The 1962 Ferrari 250 GTR sold for the most at an auction ever held. The $48.5 million price was only the second most a classic automobile has ever been sold for, and it came from a very unlikely source: Dr. Gregory Whitten.
The founder of Numerix, a company that specializes in creating high-tech computer software for car enthusiasts, and collectors, Whitten became involved in the classic racing world as a race team owner. He bought the second-generation Ferrari 250 GTR in the early 1970s and later helped to run the team that won the 1966 Italian Grand Prix.
After the success of his first car, Whitten set out to find a way to get more people interested in racing cars, which was difficult because many car experts were unwilling to get involved. He found the perfect place in the form of Numerix, who had developed software that would allow those who wanted to learn about racing cars to do so without breaking their budgets. In short, Numerix made software that would allow car owners to learn about classic automobiles without buying a car.
It wasn't easy to break into the field of racing cars with Numerix, but Whitten eventually did. In fact, he took the first step when he decided to sell the car in Italy. Although the car didn't sell at the highest price ever, it still was a big hit and earned him a second contract with Numerix in the United States.
In addition to helping to develop software for other car owners to use in learning more about their favorite cars, Whitten designed and built the first Ferrari roadster, which would become the fastest car in the world for four years running. This was followed by the first Ferrari racing car, which won five consecutive championships. A third roadster, called the F40, was also produced. This was only a limited edition that Whitten built; however, it sold for the equivalent of nearly $2.5 million at auction in the early 1970s.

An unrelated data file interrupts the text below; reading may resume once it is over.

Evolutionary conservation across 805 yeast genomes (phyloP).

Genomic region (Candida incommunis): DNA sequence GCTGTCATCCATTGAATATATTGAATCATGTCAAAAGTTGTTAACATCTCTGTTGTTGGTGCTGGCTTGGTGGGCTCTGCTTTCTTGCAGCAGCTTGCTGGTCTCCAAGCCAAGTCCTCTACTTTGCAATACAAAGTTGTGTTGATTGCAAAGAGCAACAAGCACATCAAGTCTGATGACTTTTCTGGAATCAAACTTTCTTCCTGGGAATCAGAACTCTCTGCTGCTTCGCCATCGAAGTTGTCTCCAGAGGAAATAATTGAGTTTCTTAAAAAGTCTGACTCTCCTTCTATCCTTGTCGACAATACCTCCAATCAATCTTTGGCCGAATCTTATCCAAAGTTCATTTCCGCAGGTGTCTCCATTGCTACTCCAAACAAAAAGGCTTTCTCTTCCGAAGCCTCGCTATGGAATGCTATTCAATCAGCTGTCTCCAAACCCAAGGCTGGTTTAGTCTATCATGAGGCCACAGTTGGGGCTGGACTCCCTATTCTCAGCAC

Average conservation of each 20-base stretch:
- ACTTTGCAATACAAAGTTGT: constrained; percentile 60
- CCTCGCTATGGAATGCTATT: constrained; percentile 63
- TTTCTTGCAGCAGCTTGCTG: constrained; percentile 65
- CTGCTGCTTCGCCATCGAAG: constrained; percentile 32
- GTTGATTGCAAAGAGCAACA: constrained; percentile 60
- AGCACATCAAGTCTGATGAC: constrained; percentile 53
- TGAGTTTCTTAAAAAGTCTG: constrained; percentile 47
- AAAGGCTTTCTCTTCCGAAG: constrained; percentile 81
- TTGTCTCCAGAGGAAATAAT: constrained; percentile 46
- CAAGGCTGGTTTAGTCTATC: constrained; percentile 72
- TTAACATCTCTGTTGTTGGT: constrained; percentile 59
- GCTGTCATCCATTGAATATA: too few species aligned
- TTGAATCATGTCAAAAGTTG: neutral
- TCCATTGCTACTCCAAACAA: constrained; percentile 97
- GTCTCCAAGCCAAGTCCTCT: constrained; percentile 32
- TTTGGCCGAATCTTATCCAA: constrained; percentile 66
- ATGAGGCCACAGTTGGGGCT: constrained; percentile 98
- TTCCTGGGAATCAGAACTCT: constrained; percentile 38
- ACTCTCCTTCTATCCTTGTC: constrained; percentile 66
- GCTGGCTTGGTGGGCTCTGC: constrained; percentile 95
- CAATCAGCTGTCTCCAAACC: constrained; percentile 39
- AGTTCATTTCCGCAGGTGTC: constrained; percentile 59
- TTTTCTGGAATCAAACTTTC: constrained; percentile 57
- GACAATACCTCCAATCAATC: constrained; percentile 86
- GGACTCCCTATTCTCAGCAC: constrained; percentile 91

The original Ferrari 250 GTR has remained in Whitten's possession since then. The car is owned by another collector, who keeps it in his home in Florida and is not planning to sell it, but is planning to give it to a charity that helps restore old cars.
Whitten was never actually in the racing business of making roadsters himself, although he did build two in a partnership with Mario Bellocci, who later went on to build Lamborghini roadsters. Whitten had an important hand in the development of Lamborghini's first roadster, which was known as the 300 GTS.
Of all of the F1 superstars that have come before, the Ferrari was one of the best and probably the most unique. Even after all these years, it remains a true icon, especially for those who loved classic automobiles. In order to appreciate the car in its entirety, it's a good idea to take some time off from your busy schedule to visit an auto auction in your area. A good indicator of its value is to visit an online auction and see what kind of bids are being put on it.
If you're looking for a classic car that has been restored to its original condition, then it might be worth buying the car because it might not sell at auction if it is in bad shape. While the price may be low at first, the car could be worth much more later down the road, depending on the amount of restoration that needs to be done.
If you want to learn more about the F1 race car, there are websites that are devoted to the history and the evolution of the 250 GTR. You can also find many articles on the Internet, including many photos of the cars and information about their restoration process. One interesting thing about this car is that it was a very fast car that was capable of reaching speeds that were well over 200 miles per hour. When it first went into production, there was already a problem with it being too difficult to keep cool in high temperatures, but Whitten solved that by putting a lot of work into cooling systems that would make it run more efficiently and effectively in extreme temperatures.
The 250 GTA is one of the most famous roadsters in history. It was an instant sensation and remains one of the most popular today because of its exceptional speed and its sleek design. It is, unfortunately, no longer in production.
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